Shared Thinking, By Design
Cheryl Dine, a professional member of the American Institute of Graphic Arts, shares her thoughts on Frogdesign’s case study of the Collective Action Toolkit.
Today, companies and designers are trying to find ways to bring their communities together to solve problems in unique ways. Understanding the wants and needs of your audience is critical when launching a new product or pitching an innovative idea. By bringing diverse communities in age and background together, they can learn from each other and develop new ways to communicate and hear each other.
The American Institute of Graphic Arts recently featured a case study on Frogdesign’s free Collective Action Toolkit (CAT). This toolkit was designed to help leaders bring together groups to solve a shared problem and act on it. This toolkit was inspired by a previous project called Girl Effect. Girl Effect is an organization that focuses on finding the potential of adolescent girls living in poverty.
In 2011 and 2012 Frogdesign collaborated on the Girl Effect.
Read more in an excerpt from the article.
Two key questions emerged from the project:
- How might we translate the design process into something centered on skill development and knowledge-sharing for communities instead of concept generation for designers?
- How might we make it a process in which the development and communication of ideas becomes a vehicle to teach inquiry, leadership and problem solving to anyone, from any culture?
The Collective Action Toolkit (CAT) was developed as a response to these questions. Drawing on frog’s social innovation work and expertise in collaborating on grassroots innovation within start-ups and large-scale organizations, the toolkit repurposes design as an essential set of skills to help community members solve problems.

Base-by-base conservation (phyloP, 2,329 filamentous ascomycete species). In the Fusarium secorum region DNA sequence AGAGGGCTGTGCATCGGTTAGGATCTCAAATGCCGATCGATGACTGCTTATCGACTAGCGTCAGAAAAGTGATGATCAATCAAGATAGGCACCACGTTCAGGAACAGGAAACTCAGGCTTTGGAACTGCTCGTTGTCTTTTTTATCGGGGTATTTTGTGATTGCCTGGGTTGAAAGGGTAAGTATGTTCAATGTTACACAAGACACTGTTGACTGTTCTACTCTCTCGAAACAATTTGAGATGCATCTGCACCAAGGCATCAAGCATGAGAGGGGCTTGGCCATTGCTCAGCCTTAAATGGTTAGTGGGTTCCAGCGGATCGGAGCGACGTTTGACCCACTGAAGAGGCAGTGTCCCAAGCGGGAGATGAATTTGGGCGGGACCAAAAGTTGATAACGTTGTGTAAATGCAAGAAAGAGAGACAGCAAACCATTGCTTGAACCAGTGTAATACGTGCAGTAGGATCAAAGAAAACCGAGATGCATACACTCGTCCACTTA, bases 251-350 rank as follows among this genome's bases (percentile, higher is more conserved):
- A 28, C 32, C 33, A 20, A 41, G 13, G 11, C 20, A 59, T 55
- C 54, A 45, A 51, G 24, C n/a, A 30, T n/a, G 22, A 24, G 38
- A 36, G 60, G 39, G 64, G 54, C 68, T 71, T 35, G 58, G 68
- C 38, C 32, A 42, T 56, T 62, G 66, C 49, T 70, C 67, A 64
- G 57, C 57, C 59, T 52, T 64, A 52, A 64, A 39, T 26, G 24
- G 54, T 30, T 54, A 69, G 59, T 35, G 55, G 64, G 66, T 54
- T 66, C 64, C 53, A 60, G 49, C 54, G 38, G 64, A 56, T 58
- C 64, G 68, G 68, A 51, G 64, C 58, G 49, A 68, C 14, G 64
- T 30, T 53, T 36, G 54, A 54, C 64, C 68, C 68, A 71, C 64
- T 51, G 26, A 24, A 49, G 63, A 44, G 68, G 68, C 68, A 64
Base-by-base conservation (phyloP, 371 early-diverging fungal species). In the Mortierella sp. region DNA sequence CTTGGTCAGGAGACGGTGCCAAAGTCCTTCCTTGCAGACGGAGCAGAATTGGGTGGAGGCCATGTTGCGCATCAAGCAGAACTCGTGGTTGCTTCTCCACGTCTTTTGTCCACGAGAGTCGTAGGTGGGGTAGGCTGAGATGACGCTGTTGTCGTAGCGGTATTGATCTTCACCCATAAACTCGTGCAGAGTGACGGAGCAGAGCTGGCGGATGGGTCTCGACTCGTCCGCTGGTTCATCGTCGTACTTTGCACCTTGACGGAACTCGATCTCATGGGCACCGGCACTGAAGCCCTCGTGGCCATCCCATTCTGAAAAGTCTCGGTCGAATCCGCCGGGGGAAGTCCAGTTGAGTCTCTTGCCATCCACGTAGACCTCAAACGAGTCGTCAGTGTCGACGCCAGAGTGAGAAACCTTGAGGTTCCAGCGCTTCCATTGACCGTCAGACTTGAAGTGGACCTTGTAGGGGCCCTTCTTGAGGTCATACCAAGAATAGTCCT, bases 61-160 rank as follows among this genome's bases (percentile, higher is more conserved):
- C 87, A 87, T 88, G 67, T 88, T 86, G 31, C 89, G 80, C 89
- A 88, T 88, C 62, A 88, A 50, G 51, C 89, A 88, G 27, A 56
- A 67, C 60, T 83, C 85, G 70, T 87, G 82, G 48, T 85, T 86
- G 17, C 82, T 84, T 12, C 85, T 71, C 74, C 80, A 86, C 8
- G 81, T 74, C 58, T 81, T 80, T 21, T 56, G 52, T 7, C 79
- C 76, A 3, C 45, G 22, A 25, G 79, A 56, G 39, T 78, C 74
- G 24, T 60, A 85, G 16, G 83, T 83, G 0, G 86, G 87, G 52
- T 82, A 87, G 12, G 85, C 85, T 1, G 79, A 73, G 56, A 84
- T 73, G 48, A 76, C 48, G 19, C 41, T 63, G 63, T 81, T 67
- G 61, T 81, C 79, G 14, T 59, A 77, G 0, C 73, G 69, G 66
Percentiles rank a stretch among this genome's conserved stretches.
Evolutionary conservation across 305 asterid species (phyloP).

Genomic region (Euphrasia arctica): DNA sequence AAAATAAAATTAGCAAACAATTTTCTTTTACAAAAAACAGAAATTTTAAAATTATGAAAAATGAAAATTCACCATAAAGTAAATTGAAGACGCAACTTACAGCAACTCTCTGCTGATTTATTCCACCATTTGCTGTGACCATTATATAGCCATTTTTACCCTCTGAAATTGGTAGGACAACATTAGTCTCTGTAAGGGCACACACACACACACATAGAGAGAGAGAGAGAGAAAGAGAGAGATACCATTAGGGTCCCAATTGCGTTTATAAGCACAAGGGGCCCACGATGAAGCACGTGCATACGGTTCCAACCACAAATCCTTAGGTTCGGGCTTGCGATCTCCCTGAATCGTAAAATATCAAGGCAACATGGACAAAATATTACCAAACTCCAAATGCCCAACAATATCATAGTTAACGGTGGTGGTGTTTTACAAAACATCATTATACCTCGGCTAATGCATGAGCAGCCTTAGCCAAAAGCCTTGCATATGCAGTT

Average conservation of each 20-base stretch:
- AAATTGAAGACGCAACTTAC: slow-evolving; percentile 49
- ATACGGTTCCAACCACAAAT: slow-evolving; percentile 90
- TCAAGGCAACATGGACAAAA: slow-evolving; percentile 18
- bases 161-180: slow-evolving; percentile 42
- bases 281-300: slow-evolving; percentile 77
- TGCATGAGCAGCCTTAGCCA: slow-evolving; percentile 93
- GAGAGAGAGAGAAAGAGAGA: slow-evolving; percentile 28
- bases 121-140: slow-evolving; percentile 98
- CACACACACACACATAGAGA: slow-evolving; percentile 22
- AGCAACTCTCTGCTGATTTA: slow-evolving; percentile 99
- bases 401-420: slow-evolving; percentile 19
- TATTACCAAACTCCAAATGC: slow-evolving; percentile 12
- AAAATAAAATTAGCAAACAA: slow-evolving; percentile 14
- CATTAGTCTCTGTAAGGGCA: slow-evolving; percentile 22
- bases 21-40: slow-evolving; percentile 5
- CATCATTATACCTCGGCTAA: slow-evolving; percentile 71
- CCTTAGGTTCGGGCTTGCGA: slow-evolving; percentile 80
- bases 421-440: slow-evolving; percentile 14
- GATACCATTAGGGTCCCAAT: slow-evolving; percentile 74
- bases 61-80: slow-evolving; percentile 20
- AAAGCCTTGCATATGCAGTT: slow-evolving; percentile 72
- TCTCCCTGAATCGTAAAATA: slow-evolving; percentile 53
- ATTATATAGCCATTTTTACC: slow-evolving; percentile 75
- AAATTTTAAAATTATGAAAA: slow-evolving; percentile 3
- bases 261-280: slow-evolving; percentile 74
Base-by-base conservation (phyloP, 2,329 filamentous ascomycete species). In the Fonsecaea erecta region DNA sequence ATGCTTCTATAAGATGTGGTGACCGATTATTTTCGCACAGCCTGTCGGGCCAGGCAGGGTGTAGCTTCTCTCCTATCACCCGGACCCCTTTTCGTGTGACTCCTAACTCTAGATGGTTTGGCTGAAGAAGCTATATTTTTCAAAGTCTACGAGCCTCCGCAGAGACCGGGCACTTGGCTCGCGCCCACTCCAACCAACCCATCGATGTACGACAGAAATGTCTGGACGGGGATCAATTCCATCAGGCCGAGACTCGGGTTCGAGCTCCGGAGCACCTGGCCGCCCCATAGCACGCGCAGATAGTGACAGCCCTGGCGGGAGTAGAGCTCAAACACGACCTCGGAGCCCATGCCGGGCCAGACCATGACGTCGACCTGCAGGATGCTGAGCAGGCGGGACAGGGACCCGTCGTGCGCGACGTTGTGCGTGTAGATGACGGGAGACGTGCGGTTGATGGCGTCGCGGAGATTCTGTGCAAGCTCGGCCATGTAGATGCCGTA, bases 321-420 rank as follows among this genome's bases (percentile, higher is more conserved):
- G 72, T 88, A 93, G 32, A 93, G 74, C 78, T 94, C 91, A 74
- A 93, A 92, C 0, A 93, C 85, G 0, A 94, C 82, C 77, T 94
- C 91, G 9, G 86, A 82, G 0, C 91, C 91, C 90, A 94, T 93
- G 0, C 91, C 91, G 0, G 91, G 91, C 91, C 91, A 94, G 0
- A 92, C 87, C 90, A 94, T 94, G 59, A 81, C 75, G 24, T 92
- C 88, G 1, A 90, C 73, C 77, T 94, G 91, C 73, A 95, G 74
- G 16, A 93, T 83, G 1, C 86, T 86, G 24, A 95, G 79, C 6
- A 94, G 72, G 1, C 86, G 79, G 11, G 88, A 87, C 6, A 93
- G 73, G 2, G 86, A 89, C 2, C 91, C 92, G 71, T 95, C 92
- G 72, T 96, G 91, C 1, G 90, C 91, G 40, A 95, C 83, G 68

A major challenge was that groups generally operate through conversation, without enough “making” to expose group members to hypothetical solutions. “Making things,” whether capturing the discussion in a visual format or translating the group’s ideas into stories to evaluate, forces groups to better align, describe and evolve solutions for their community. However, we couldn’t require users of the CAT to go out and purchase expensive materials, such as sticky notes, to capture their ideas. As a result, we had to go through multiple rounds of refinement for each activity so that each would work with only a pencil and a few pieces of paper.
Community leaders have contacted us to let us know that they plan to use the CAT to address community issues in the manner originally intended by our team—from potential use in UNICEF’s innovation labs in Uganda, Kosovo and Zimbabwe to its use in a nonprofit artists colony in Maine that wants to use toolkit activities to foster better remote collaboration. New use cases are also emerging—from using the toolkit as a model for how organizations can work more like start-ups (done at Startup Weekend Shanghai) to its use as a tool for encouraging better collaboration and communication for leaders within organizations (done at a local NGO in Nairobi).
Download and explore how you and your community can help solve important issues in the world.